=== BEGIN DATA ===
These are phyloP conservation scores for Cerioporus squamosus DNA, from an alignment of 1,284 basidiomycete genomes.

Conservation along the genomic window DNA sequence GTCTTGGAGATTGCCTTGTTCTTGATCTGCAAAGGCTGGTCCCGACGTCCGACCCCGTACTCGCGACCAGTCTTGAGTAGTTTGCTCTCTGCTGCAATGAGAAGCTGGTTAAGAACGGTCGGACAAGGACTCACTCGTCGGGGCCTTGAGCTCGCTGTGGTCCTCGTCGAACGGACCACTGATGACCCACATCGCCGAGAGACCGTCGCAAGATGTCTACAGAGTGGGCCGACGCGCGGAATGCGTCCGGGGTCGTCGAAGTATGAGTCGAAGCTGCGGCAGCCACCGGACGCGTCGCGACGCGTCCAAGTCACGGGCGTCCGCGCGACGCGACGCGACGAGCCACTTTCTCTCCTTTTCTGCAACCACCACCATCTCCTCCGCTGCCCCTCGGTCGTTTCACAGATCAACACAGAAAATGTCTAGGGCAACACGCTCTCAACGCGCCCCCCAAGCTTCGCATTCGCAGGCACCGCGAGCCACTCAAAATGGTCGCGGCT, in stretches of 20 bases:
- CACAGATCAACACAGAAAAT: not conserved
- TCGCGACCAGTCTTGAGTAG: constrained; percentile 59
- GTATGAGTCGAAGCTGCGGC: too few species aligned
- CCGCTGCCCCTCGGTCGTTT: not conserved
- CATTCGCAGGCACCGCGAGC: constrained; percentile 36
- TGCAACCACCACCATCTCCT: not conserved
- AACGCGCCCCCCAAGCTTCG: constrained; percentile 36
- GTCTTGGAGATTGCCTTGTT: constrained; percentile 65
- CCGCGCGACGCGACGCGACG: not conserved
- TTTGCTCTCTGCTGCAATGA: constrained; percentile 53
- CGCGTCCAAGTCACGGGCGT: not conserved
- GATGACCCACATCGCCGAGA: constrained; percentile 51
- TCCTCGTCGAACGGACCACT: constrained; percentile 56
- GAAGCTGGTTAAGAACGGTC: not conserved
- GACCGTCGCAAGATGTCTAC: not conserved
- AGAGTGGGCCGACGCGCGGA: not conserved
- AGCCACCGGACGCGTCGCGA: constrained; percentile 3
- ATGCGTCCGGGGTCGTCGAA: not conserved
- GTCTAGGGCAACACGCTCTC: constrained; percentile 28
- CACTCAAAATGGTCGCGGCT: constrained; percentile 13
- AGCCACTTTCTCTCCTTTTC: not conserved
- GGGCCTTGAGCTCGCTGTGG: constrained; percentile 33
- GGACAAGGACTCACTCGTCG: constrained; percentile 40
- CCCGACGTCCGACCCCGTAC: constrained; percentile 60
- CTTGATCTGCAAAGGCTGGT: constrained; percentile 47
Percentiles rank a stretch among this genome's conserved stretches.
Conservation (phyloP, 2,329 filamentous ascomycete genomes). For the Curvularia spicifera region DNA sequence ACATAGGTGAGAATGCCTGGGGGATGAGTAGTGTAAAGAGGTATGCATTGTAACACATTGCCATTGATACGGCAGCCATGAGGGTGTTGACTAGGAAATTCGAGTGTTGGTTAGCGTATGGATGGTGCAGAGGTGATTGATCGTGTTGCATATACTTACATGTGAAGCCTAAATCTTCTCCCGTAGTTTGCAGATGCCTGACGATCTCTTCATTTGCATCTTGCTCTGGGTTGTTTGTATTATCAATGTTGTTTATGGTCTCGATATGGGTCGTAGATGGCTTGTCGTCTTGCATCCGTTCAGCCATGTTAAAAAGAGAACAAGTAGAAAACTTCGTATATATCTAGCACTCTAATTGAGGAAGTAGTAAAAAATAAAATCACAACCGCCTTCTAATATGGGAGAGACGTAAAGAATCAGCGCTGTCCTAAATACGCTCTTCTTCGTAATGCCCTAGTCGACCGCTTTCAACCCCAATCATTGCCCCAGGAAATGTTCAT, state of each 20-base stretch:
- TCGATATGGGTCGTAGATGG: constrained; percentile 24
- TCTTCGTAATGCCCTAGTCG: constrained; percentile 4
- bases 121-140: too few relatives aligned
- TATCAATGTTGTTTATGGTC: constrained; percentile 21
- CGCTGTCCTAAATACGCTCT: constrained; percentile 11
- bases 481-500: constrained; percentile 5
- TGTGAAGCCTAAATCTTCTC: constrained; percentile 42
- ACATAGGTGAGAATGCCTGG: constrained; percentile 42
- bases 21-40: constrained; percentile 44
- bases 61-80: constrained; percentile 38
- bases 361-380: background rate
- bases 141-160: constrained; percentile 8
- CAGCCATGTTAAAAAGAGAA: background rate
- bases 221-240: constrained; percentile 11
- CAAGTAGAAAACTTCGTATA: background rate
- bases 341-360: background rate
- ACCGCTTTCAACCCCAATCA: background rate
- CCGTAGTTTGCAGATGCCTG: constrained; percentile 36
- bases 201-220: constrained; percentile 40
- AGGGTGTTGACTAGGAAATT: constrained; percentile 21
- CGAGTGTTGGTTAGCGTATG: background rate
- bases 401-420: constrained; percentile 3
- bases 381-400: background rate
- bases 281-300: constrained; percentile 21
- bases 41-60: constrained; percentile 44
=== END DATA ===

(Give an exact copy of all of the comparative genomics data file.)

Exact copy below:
These are phyloP conservation scores for Cerioporus squamosus DNA, from an alignment of 1,284 basidiomycete genomes.

Conservation along the genomic window DNA sequence GTCTTGGAGATTGCCTTGTTCTTGATCTGCAAAGGCTGGTCCCGACGTCCGACCCCGTACTCGCGACCAGTCTTGAGTAGTTTGCTCTCTGCTGCAATGAGAAGCTGGTTAAGAACGGTCGGACAAGGACTCACTCGTCGGGGCCTTGAGCTCGCTGTGGTCCTCGTCGAACGGACCACTGATGACCCACATCGCCGAGAGACCGTCGCAAGATGTCTACAGAGTGGGCCGACGCGCGGAATGCGTCCGGGGTCGTCGAAGTATGAGTCGAAGCTGCGGCAGCCACCGGACGCGTCGCGACGCGTCCAAGTCACGGGCGTCCGCGCGACGCGACGCGACGAGCCACTTTCTCTCCTTTTCTGCAACCACCACCATCTCCTCCGCTGCCCCTCGGTCGTTTCACAGATCAACACAGAAAATGTCTAGGGCAACACGCTCTCAACGCGCCCCCCAAGCTTCGCATTCGCAGGCACCGCGAGCCACTCAAAATGGTCGCGGCT, in stretches of 20 bases:
- CACAGATCAACACAGAAAAT: not conserved
- TCGCGACCAGTCTTGAGTAG: constrained; percentile 59
- GTATGAGTCGAAGCTGCGGC: too few species aligned
- CCGCTGCCCCTCGGTCGTTT: not conserved
- CATTCGCAGGCACCGCGAGC: constrained; percentile 36
- TGCAACCACCACCATCTCCT: not conserved
- AACGCGCCCCCCAAGCTTCG: constrained; percentile 36
- GTCTTGGAGATTGCCTTGTT: constrained; percentile 65
- CCGCGCGACGCGACGCGACG: not conserved
- TTTGCTCTCTGCTGCAATGA: constrained; percentile 53
- CGCGTCCAAGTCACGGGCGT: not conserved
- GATGACCCACATCGCCGAGA: constrained; percentile 51
- TCCTCGTCGAACGGACCACT: constrained; percentile 56
- GAAGCTGGTTAAGAACGGTC: not conserved
- GACCGTCGCAAGATGTCTAC: not conserved
- AGAGTGGGCCGACGCGCGGA: not conserved
- AGCCACCGGACGCGTCGCGA: constrained; percentile 3
- ATGCGTCCGGGGTCGTCGAA: not conserved
- GTCTAGGGCAACACGCTCTC: constrained; percentile 28
- CACTCAAAATGGTCGCGGCT: constrained; percentile 13
- AGCCACTTTCTCTCCTTTTC: not conserved
- GGGCCTTGAGCTCGCTGTGG: constrained; percentile 33
- GGACAAGGACTCACTCGTCG: constrained; percentile 40
- CCCGACGTCCGACCCCGTAC: constrained; percentile 60
- CTTGATCTGCAAAGGCTGGT: constrained; percentile 47
Percentiles rank a stretch among this genome's conserved stretches.
Conservation (phyloP, 2,329 filamentous ascomycete genomes). For the Curvularia spicifera region DNA sequence ACATAGGTGAGAATGCCTGGGGGATGAGTAGTGTAAAGAGGTATGCATTGTAACACATTGCCATTGATACGGCAGCCATGAGGGTGTTGACTAGGAAATTCGAGTGTTGGTTAGCGTATGGATGGTGCAGAGGTGATTGATCGTGTTGCATATACTTACATGTGAAGCCTAAATCTTCTCCCGTAGTTTGCAGATGCCTGACGATCTCTTCATTTGCATCTTGCTCTGGGTTGTTTGTATTATCAATGTTGTTTATGGTCTCGATATGGGTCGTAGATGGCTTGTCGTCTTGCATCCGTTCAGCCATGTTAAAAAGAGAACAAGTAGAAAACTTCGTATATATCTAGCACTCTAATTGAGGAAGTAGTAAAAAATAAAATCACAACCGCCTTCTAATATGGGAGAGACGTAAAGAATCAGCGCTGTCCTAAATACGCTCTTCTTCGTAATGCCCTAGTCGACCGCTTTCAACCCCAATCATTGCCCCAGGAAATGTTCAT, state of each 20-base stretch:
- TCGATATGGGTCGTAGATGG: constrained; percentile 24
- TCTTCGTAATGCCCTAGTCG: constrained; percentile 4
- bases 121-140: too few relatives aligned
- TATCAATGTTGTTTATGGTC: constrained; percentile 21
- CGCTGTCCTAAATACGCTCT: constrained; percentile 11
- bases 481-500: constrained; percentile 5
- TGTGAAGCCTAAATCTTCTC: constrained; percentile 42
- ACATAGGTGAGAATGCCTGG: constrained; percentile 42
- bases 21-40: constrained; percentile 44
- bases 61-80: constrained; percentile 38
- bases 361-380: background rate
- bases 141-160: constrained; percentile 8
- CAGCCATGTTAAAAAGAGAA: background rate
- bases 221-240: constrained; percentile 11
- CAAGTAGAAAACTTCGTATA: background rate
- bases 341-360: background rate
- ACCGCTTTCAACCCCAATCA: background rate
- CCGTAGTTTGCAGATGCCTG: constrained; percentile 36
- bases 201-220: constrained; percentile 40
- AGGGTGTTGACTAGGAAATT: constrained; percentile 21
- CGAGTGTTGGTTAGCGTATG: background rate
- bases 401-420: constrained; percentile 3
- bases 381-400: background rate
- bases 281-300: constrained; percentile 21
- bases 41-60: constrained; percentile 44